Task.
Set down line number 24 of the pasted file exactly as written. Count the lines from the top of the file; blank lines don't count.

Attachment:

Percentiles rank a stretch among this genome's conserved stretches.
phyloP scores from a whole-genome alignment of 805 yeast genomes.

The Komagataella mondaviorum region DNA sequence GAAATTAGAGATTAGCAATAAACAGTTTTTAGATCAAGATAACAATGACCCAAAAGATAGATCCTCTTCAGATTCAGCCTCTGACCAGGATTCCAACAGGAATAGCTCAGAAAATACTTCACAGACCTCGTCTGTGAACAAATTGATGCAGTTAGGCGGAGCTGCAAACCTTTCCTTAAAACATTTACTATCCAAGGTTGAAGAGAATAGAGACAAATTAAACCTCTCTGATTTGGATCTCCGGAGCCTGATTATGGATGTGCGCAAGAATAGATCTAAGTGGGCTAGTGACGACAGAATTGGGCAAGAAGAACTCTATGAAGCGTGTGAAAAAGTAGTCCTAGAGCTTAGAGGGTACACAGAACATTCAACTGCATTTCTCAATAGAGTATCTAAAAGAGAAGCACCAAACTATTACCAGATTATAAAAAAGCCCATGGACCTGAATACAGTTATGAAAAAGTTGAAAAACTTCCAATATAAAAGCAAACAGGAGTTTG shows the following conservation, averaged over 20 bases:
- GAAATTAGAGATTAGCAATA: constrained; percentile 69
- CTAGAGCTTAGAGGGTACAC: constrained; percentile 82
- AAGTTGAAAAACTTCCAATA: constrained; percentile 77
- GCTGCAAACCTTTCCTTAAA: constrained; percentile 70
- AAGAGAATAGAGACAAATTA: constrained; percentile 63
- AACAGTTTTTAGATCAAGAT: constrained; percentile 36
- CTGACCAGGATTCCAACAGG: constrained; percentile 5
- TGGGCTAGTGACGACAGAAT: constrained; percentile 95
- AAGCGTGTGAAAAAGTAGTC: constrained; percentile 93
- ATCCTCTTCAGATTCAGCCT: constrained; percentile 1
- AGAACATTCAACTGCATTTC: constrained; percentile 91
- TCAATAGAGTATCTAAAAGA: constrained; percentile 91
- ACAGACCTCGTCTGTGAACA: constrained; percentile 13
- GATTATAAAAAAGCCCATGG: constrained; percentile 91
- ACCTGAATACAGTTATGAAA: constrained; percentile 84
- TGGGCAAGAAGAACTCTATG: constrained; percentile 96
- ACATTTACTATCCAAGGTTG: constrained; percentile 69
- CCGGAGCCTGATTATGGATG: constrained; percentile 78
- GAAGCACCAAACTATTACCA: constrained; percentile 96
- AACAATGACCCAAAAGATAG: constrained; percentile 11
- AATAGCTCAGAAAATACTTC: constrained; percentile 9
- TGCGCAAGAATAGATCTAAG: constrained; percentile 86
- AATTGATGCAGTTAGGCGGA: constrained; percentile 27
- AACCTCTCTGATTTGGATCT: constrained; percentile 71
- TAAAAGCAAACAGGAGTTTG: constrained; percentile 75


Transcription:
- AATAGCTCAGAAAATACTTC: constrained; percentile 9